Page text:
EDITORIAL: University amnesty policy needed to protect students

Hesitation in a dangerous moment can be the difference between saving a life and losing one.

With the help of a general amnesty policy, students can know exactly what their choices are and the consequences of those choices in the event of a life-threatening situation.

Colleges across the country, including larger schools such as Clemson University, Indiana University and Purdue University, are adopting amnesty policies as a way to combat the rising number of violent crimes going unreported, specifically when drugs or alcohol are involved.

Sometimes the fear of getting into trouble outweighs the desire to help.

For example, a young woman, under the age of 21, is being forcibly led into a room at a party where alcohol is present. If she or someone else calls the police for help, will she be cited for underage drinking? What if the person calling for help has no idea that she is not of legal age?

Or perhaps a young man is being harassed and reports it to the authorities. Will he receive a charge for minor in possession?

This exact scenario happened at Eastern last week. The man was cited for underage drinking after calling the police to report he was being assaulted.

These types of situations are the exact reason that Eastern needs an amnesty policy.

Yes, drinking before you are 21 is still illegal. An amnesty policy will not change that. What an amnesty policy can change is the value we place on certain crimes.

Regardless of the victim’s gender, the prevention of physical and sexual assault has to take priority. Do we have laws in place strictly to punish individuals? Or are those laws there to guarantee an individual’s safety?

According to an article by Michele Bedard-Gilligan at the University of Washington, “70 percent of women who were sexually assaulted had consumed alcohol prior to the assault.” So more often than not, a call trying to prevent or report a sexual assault will involve a victim who has been drinking. Therefore, over half of the possible calls regarding sexual assault could fall under the amnesty umbrella.

This goes for witnesses of violent crimes, as well. If witnesses to a crime feel that they are threatened with consequences regarding their drinking, they may well decide to ignore the situation.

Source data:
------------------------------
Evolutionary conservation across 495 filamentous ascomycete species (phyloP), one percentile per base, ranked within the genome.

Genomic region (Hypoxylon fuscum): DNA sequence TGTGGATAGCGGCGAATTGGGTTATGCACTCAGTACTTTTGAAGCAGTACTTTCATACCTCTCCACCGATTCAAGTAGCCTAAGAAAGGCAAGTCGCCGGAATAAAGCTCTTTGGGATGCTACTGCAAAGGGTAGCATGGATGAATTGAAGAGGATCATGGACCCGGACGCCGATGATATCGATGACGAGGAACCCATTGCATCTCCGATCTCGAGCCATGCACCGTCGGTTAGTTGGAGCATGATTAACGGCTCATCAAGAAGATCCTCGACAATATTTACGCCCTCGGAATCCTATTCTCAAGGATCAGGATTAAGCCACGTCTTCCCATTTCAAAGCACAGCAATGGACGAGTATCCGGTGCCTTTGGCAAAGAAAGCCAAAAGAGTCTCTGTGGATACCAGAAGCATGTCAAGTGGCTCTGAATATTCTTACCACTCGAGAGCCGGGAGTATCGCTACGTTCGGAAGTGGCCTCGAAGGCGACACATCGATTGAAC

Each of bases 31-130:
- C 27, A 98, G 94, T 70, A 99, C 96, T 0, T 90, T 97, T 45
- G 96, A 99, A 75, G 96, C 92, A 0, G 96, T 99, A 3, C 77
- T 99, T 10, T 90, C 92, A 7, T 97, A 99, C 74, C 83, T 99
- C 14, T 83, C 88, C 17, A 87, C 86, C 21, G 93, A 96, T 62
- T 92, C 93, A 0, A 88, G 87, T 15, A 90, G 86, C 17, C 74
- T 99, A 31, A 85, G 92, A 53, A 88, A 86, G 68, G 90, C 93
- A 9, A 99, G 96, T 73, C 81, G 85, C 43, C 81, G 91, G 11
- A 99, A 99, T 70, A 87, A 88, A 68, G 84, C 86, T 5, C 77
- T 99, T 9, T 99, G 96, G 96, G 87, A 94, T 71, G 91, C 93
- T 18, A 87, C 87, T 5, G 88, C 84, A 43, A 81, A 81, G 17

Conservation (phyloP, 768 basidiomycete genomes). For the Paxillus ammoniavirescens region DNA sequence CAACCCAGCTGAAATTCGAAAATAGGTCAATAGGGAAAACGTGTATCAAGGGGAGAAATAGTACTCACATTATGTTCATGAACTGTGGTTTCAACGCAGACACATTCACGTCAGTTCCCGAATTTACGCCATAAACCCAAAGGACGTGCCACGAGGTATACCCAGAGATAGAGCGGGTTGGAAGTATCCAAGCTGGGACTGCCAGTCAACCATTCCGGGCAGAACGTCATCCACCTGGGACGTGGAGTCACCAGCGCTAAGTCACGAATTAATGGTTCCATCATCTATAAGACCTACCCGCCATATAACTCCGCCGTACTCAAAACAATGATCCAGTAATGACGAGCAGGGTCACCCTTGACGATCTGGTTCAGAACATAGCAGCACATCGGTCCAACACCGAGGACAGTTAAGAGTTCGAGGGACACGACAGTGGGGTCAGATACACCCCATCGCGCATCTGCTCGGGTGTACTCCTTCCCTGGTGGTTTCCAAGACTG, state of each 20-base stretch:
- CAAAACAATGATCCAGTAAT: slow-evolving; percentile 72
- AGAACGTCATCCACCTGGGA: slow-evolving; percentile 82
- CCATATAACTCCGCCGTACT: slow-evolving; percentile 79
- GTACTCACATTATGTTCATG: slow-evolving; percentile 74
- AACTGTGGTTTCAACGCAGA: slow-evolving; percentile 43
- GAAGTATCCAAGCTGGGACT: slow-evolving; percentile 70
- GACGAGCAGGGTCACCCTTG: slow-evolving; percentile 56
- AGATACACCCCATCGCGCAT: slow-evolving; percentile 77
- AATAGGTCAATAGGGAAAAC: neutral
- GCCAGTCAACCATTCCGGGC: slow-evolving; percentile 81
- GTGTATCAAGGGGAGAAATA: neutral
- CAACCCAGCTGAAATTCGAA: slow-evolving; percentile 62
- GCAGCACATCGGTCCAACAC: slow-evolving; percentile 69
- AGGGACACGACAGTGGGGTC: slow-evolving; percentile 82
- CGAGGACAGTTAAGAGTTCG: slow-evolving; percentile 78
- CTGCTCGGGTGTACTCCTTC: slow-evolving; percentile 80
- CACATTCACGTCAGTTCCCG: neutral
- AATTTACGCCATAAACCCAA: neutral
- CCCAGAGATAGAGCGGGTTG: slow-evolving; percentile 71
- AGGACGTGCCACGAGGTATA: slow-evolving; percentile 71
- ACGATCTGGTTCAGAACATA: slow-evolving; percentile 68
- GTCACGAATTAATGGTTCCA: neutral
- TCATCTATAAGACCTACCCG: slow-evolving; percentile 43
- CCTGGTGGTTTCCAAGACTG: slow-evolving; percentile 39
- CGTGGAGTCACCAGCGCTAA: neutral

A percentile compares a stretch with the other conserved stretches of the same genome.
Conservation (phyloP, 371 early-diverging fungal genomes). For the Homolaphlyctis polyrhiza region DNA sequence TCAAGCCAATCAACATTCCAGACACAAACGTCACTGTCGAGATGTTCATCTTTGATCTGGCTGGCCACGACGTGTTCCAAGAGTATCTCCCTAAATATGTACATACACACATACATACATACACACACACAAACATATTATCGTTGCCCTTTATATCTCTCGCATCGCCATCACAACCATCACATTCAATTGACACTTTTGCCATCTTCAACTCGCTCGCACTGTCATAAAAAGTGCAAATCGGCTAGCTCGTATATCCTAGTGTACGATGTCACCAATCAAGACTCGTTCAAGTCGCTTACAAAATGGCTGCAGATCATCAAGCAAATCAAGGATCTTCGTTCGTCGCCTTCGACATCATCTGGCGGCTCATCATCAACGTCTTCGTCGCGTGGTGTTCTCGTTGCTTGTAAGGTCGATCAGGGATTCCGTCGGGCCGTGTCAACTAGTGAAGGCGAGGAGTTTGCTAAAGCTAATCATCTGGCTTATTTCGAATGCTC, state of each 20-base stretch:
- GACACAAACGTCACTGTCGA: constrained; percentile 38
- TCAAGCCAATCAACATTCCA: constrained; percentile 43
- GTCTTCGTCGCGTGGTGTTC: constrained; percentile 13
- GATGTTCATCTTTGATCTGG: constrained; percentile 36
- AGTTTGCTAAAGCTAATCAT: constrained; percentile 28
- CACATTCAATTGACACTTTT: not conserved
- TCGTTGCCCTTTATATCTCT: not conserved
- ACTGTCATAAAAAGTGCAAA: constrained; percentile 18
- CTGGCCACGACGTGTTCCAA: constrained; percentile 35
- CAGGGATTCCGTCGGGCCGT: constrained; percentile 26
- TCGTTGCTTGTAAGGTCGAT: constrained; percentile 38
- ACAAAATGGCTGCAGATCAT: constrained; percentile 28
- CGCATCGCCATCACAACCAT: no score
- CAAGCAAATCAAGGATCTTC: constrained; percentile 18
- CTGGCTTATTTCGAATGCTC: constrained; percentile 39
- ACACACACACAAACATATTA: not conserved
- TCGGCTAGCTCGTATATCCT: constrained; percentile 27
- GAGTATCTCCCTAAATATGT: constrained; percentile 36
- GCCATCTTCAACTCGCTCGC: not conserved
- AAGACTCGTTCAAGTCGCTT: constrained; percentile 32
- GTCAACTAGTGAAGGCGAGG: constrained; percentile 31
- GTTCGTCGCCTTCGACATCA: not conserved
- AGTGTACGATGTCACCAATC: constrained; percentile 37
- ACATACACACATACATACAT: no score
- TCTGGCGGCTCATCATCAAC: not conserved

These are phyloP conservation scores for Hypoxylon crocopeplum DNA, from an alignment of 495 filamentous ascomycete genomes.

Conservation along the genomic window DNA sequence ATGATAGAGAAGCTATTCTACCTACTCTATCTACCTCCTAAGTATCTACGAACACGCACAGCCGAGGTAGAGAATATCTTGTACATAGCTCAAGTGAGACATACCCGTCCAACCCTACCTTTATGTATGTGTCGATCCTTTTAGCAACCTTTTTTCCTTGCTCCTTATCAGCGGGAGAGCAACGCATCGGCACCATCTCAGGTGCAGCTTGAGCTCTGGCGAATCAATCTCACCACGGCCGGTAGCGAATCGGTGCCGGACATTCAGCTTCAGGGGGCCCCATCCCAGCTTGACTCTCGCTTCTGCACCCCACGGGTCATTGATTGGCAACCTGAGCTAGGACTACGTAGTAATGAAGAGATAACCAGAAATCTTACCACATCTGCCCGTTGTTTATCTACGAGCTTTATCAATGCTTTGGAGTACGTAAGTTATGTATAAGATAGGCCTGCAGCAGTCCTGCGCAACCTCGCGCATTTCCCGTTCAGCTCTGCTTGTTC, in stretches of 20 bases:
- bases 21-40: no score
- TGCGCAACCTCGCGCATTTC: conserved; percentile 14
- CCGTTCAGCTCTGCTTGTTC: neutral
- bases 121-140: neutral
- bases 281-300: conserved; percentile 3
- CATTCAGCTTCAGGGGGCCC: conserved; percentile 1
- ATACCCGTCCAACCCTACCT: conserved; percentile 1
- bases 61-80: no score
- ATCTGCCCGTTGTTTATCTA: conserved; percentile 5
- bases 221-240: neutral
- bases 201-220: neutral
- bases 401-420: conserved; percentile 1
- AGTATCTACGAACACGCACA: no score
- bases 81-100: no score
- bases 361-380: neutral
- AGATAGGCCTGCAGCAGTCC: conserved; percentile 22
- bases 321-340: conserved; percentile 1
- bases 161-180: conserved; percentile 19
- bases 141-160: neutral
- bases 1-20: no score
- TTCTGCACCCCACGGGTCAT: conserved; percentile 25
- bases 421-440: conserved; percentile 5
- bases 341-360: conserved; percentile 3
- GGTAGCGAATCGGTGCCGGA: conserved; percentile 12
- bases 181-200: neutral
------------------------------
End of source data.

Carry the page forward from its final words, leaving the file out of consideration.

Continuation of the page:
However, there is legal precedent in Washington state regarding the necessity to protect an active witness.

On March 10, 1994, Kevin Gardner made a routine stop in his armored truck at Seafirst bank in Spokane. From the driver’s seat, Gardner saw a woman being chased by a man wielding a knife. He initially considered the fact that he would lose his job if he left the truck unattended but decided that he had to help the woman.

Gardner exited the truck and stopped the man, quite possibly saving the woman’s life. He was fired from his job at Loomis Armored immediately.

Gardner sued Loomis Armored for lost wages. The case eventually made it to the Washington State Supreme Court. In the case, the supreme court found that Kevin Gardner had an obligation within our public moral code to assist someone who was in danger of serious injury or death.

We all have an obligation to assist someone who is in danger, whether that be out of self-preservation or public moral code. The policy regarding witnesses and victims who are drinking underage at Eastern, a Washington state school, should reflect the principles of the Washington State Supreme Court’s decision: a decision outlining the obligation every human has to protect each other.

Some fear that a strict policy will not allow flexibility in dealing with each case as a separate instance. It is true that each occasion will have special circumstances. However, there needs to be a baseline that decisions can be built upon.

Neither will an amnesty policy encourage underage drinking. Students consume alcohol. That doesn’t mean that knowing they are safe from prosecution in certain instances will cause them to run wildly in the streets shouting, “Yes, we have amnesty. If I’m raped, I can call for help so now I’m going to get drunk.”

The problem exists in the lack of expectations. A case-by-case process leaves every individual wondering if they are protected or not.

Plainly put, a university amnesty policy translates to a decision to look upon the greater good.

Until Eastern has an amnesty policy, students will be constantly wondering under what situations they will or will not be protected. Hesitation is the last thing any of us need in a time of crisis.